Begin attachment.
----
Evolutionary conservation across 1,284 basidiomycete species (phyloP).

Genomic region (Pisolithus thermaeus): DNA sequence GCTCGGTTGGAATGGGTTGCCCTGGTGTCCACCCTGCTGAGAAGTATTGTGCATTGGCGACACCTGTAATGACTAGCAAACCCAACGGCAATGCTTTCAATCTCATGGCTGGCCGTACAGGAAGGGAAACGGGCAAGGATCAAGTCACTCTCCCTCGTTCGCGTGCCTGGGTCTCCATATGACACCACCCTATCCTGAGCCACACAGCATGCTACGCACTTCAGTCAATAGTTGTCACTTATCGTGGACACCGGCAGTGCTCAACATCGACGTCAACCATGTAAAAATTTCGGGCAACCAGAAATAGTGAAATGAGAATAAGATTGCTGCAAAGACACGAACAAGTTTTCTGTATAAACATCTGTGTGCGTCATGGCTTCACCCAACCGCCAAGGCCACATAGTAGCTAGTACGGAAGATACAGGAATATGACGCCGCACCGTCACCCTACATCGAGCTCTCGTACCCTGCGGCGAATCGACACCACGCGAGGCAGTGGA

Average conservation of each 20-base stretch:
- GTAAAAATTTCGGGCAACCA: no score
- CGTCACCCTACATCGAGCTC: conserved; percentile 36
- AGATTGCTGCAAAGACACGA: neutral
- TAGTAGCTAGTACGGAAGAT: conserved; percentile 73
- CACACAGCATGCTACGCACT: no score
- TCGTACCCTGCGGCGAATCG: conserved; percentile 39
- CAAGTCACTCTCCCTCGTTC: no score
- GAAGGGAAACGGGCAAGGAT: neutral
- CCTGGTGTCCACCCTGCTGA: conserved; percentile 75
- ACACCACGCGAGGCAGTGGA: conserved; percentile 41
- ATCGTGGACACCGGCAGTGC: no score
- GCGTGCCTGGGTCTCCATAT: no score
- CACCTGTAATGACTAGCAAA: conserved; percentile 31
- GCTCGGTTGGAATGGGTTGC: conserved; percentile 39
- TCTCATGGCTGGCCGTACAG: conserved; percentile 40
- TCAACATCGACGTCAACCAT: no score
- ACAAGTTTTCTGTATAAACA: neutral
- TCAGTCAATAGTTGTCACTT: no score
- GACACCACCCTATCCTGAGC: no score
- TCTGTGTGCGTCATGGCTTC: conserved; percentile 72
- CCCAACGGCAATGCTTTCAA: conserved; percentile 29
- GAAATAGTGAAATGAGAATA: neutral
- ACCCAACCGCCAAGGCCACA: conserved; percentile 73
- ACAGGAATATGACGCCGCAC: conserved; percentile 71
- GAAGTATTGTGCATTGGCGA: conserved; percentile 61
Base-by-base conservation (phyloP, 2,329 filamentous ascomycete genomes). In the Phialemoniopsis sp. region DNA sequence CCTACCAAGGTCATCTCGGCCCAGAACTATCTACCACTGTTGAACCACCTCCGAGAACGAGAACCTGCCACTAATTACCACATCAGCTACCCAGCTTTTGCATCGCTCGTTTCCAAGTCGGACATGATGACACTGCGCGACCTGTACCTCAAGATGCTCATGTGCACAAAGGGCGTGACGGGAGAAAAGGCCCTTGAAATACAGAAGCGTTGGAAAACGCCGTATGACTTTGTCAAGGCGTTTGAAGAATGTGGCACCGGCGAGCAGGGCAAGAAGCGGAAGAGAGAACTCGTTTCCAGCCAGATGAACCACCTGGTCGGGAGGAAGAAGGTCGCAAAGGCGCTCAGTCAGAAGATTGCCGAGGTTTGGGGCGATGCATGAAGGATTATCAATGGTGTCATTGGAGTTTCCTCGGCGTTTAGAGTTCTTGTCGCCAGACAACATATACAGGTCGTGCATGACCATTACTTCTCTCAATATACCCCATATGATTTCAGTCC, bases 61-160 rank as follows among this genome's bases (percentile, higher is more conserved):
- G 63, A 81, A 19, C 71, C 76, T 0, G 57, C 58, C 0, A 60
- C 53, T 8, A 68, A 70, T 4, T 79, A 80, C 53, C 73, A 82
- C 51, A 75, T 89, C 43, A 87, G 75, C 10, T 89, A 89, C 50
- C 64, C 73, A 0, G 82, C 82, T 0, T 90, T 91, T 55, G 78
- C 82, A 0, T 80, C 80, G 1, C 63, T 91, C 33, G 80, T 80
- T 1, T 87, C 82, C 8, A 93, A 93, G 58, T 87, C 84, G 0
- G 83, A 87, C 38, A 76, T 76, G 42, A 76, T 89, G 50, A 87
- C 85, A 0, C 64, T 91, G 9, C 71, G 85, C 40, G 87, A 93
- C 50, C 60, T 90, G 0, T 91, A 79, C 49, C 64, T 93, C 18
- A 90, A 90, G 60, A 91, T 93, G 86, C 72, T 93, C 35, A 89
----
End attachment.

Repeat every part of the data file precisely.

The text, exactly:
Evolutionary conservation across 1,284 basidiomycete species (phyloP).

Genomic region (Pisolithus thermaeus): DNA sequence GCTCGGTTGGAATGGGTTGCCCTGGTGTCCACCCTGCTGAGAAGTATTGTGCATTGGCGACACCTGTAATGACTAGCAAACCCAACGGCAATGCTTTCAATCTCATGGCTGGCCGTACAGGAAGGGAAACGGGCAAGGATCAAGTCACTCTCCCTCGTTCGCGTGCCTGGGTCTCCATATGACACCACCCTATCCTGAGCCACACAGCATGCTACGCACTTCAGTCAATAGTTGTCACTTATCGTGGACACCGGCAGTGCTCAACATCGACGTCAACCATGTAAAAATTTCGGGCAACCAGAAATAGTGAAATGAGAATAAGATTGCTGCAAAGACACGAACAAGTTTTCTGTATAAACATCTGTGTGCGTCATGGCTTCACCCAACCGCCAAGGCCACATAGTAGCTAGTACGGAAGATACAGGAATATGACGCCGCACCGTCACCCTACATCGAGCTCTCGTACCCTGCGGCGAATCGACACCACGCGAGGCAGTGGA

Average conservation of each 20-base stretch:
- GTAAAAATTTCGGGCAACCA: no score
- CGTCACCCTACATCGAGCTC: conserved; percentile 36
- AGATTGCTGCAAAGACACGA: neutral
- TAGTAGCTAGTACGGAAGAT: conserved; percentile 73
- CACACAGCATGCTACGCACT: no score
- TCGTACCCTGCGGCGAATCG: conserved; percentile 39
- CAAGTCACTCTCCCTCGTTC: no score
- GAAGGGAAACGGGCAAGGAT: neutral
- CCTGGTGTCCACCCTGCTGA: conserved; percentile 75
- ACACCACGCGAGGCAGTGGA: conserved; percentile 41
- ATCGTGGACACCGGCAGTGC: no score
- GCGTGCCTGGGTCTCCATAT: no score
- CACCTGTAATGACTAGCAAA: conserved; percentile 31
- GCTCGGTTGGAATGGGTTGC: conserved; percentile 39
- TCTCATGGCTGGCCGTACAG: conserved; percentile 40
- TCAACATCGACGTCAACCAT: no score
- ACAAGTTTTCTGTATAAACA: neutral
- TCAGTCAATAGTTGTCACTT: no score
- GACACCACCCTATCCTGAGC: no score
- TCTGTGTGCGTCATGGCTTC: conserved; percentile 72
- CCCAACGGCAATGCTTTCAA: conserved; percentile 29
- GAAATAGTGAAATGAGAATA: neutral
- ACCCAACCGCCAAGGCCACA: conserved; percentile 73
- ACAGGAATATGACGCCGCAC: conserved; percentile 71
- GAAGTATTGTGCATTGGCGA: conserved; percentile 61
Base-by-base conservation (phyloP, 2,329 filamentous ascomycete genomes). In the Phialemoniopsis sp. region DNA sequence CCTACCAAGGTCATCTCGGCCCAGAACTATCTACCACTGTTGAACCACCTCCGAGAACGAGAACCTGCCACTAATTACCACATCAGCTACCCAGCTTTTGCATCGCTCGTTTCCAAGTCGGACATGATGACACTGCGCGACCTGTACCTCAAGATGCTCATGTGCACAAAGGGCGTGACGGGAGAAAAGGCCCTTGAAATACAGAAGCGTTGGAAAACGCCGTATGACTTTGTCAAGGCGTTTGAAGAATGTGGCACCGGCGAGCAGGGCAAGAAGCGGAAGAGAGAACTCGTTTCCAGCCAGATGAACCACCTGGTCGGGAGGAAGAAGGTCGCAAAGGCGCTCAGTCAGAAGATTGCCGAGGTTTGGGGCGATGCATGAAGGATTATCAATGGTGTCATTGGAGTTTCCTCGGCGTTTAGAGTTCTTGTCGCCAGACAACATATACAGGTCGTGCATGACCATTACTTCTCTCAATATACCCCATATGATTTCAGTCC, bases 61-160 rank as follows among this genome's bases (percentile, higher is more conserved):
- G 63, A 81, A 19, C 71, C 76, T 0, G 57, C 58, C 0, A 60
- C 53, T 8, A 68, A 70, T 4, T 79, A 80, C 53, C 73, A 82
- C 51, A 75, T 89, C 43, A 87, G 75, C 10, T 89, A 89, C 50
- C 64, C 73, A 0, G 82, C 82, T 0, T 90, T 91, T 55, G 78
- C 82, A 0, T 80, C 80, G 1, C 63, T 91, C 33, G 80, T 80
- T 1, T 87, C 82, C 8, A 93, A 93, G 58, T 87, C 84, G 0
- G 83, A 87, C 38, A 76, T 76, G 42, A 76, T 89, G 50, A 87
- C 85, A 0, C 64, T 91, G 9, C 71, G 85, C 40, G 87, A 93
- C 50, C 60, T 90, G 0, T 91, A 79, C 49, C 64, T 93, C 18
- A 90, A 90, G 60, A 91, T 93, G 86, C 72, T 93, C 35, A 89